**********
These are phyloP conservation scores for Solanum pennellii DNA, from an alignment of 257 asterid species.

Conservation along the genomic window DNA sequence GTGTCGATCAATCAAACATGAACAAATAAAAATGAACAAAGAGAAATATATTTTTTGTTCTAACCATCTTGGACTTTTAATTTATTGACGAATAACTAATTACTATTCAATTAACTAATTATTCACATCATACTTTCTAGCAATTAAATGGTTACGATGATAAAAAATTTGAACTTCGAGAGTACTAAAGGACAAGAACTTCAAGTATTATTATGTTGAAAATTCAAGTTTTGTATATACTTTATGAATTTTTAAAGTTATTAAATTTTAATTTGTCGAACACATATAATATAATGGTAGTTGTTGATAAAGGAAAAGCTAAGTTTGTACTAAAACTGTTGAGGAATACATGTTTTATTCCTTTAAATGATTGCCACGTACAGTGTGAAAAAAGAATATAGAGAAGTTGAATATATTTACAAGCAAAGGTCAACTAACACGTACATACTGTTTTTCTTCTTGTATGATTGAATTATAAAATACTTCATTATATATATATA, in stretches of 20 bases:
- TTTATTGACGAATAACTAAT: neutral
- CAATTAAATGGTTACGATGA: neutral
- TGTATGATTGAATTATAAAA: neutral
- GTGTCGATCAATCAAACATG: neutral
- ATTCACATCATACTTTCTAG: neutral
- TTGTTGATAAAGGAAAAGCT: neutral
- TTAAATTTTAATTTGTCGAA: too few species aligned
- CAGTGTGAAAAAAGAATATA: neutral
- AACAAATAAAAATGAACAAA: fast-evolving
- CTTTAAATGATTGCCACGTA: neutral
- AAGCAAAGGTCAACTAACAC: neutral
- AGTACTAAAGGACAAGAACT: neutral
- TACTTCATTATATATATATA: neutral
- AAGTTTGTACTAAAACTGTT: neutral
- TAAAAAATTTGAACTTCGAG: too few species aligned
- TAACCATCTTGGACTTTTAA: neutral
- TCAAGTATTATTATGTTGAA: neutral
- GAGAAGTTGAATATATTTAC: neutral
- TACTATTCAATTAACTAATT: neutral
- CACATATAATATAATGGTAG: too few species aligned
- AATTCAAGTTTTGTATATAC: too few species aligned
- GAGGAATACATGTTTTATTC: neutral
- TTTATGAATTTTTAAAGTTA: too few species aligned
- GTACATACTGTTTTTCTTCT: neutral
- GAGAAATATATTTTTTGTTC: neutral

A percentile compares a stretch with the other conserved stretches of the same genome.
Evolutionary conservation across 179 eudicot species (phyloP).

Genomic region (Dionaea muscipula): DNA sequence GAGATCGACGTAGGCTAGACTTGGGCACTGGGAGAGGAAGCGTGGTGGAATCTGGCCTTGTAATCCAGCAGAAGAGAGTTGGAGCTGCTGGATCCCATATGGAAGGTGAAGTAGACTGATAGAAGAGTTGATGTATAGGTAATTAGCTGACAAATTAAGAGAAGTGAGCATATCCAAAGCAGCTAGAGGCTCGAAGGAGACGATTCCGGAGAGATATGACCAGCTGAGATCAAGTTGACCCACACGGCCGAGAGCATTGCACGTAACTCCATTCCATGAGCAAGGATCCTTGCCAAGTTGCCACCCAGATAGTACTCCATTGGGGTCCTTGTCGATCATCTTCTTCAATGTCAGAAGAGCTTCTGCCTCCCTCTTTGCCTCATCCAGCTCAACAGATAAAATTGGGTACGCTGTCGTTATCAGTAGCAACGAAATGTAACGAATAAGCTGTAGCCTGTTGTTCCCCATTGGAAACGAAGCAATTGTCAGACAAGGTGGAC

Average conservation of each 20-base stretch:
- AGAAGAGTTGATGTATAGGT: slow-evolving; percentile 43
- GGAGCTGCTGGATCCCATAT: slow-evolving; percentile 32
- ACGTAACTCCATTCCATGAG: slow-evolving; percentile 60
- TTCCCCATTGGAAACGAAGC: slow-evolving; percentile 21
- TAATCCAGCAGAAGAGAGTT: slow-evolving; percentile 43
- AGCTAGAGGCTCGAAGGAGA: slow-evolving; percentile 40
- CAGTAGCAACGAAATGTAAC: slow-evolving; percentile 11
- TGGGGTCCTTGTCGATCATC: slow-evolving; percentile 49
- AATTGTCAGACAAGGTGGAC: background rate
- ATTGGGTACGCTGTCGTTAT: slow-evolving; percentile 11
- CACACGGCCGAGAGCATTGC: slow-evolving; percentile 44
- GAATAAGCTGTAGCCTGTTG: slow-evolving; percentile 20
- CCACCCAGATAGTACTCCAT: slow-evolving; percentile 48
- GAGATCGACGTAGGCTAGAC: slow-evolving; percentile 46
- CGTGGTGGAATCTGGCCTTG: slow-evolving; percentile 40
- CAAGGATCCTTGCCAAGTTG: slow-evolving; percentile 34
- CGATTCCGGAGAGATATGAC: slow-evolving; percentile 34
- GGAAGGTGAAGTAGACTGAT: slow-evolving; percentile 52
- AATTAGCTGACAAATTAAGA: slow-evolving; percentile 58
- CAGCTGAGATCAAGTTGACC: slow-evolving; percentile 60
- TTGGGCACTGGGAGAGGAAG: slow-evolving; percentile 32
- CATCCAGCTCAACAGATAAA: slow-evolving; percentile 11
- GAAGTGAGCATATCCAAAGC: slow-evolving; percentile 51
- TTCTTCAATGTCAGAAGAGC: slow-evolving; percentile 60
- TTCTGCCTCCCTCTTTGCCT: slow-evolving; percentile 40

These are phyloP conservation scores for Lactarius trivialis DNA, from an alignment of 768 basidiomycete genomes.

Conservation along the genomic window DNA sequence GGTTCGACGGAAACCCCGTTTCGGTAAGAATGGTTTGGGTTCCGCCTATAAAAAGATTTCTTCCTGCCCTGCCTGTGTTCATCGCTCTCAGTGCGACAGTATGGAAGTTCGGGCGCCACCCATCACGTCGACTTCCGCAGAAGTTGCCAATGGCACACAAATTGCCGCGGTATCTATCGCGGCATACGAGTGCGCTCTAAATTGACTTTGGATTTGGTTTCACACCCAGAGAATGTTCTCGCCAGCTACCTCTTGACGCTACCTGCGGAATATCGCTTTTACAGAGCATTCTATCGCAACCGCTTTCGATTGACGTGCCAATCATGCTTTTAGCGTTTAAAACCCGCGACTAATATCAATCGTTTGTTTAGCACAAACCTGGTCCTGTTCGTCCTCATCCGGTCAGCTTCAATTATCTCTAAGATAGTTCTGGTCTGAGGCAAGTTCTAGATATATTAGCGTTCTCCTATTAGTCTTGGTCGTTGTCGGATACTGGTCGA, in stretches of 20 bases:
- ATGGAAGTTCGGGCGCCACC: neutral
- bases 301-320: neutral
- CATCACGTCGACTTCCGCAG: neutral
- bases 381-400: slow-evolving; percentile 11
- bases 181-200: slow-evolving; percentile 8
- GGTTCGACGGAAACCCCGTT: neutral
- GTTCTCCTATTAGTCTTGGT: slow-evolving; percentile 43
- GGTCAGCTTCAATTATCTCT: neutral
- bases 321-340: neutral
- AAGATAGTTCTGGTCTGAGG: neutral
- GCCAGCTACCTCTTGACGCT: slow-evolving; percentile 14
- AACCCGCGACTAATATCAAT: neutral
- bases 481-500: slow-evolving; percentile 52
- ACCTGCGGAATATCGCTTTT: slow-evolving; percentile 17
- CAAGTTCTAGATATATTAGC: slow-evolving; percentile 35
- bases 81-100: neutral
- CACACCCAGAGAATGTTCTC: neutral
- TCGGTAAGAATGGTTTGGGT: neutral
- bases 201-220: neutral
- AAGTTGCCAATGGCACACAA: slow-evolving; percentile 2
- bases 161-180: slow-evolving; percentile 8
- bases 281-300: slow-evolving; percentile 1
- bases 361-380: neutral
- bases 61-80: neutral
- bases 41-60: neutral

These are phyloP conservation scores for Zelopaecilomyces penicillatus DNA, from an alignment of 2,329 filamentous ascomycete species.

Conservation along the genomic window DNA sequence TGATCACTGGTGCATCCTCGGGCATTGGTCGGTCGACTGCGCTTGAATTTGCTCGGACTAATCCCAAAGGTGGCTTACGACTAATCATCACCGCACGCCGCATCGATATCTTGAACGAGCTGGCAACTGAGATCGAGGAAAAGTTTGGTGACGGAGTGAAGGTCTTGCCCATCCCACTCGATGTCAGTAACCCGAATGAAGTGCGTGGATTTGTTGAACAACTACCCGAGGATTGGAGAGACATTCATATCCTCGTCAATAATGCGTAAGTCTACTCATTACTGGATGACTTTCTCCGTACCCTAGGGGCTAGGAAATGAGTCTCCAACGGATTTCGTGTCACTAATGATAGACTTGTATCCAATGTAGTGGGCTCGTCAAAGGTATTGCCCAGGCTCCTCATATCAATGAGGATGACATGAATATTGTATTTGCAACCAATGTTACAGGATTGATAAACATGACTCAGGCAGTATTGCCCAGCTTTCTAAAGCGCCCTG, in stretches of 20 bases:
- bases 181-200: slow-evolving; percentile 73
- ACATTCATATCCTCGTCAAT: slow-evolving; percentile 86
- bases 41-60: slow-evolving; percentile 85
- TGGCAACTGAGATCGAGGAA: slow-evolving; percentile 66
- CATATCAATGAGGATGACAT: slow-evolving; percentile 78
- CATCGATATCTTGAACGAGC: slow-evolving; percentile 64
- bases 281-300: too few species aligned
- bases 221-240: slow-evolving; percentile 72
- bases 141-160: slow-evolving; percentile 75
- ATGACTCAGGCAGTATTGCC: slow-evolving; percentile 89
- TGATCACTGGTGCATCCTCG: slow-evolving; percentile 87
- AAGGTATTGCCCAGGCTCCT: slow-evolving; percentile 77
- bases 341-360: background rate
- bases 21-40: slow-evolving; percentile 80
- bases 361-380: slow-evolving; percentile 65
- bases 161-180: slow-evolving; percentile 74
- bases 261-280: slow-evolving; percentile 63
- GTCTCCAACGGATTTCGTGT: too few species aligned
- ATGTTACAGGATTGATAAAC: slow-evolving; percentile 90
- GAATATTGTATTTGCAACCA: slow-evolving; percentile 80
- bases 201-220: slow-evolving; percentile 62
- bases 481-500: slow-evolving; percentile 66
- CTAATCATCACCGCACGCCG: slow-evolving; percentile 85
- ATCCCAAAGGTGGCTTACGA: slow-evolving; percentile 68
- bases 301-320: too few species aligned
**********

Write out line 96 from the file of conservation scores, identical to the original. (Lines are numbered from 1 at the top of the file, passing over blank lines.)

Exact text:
- TGATCACTGGTGCATCCTCG: slow-evolving; percentile 87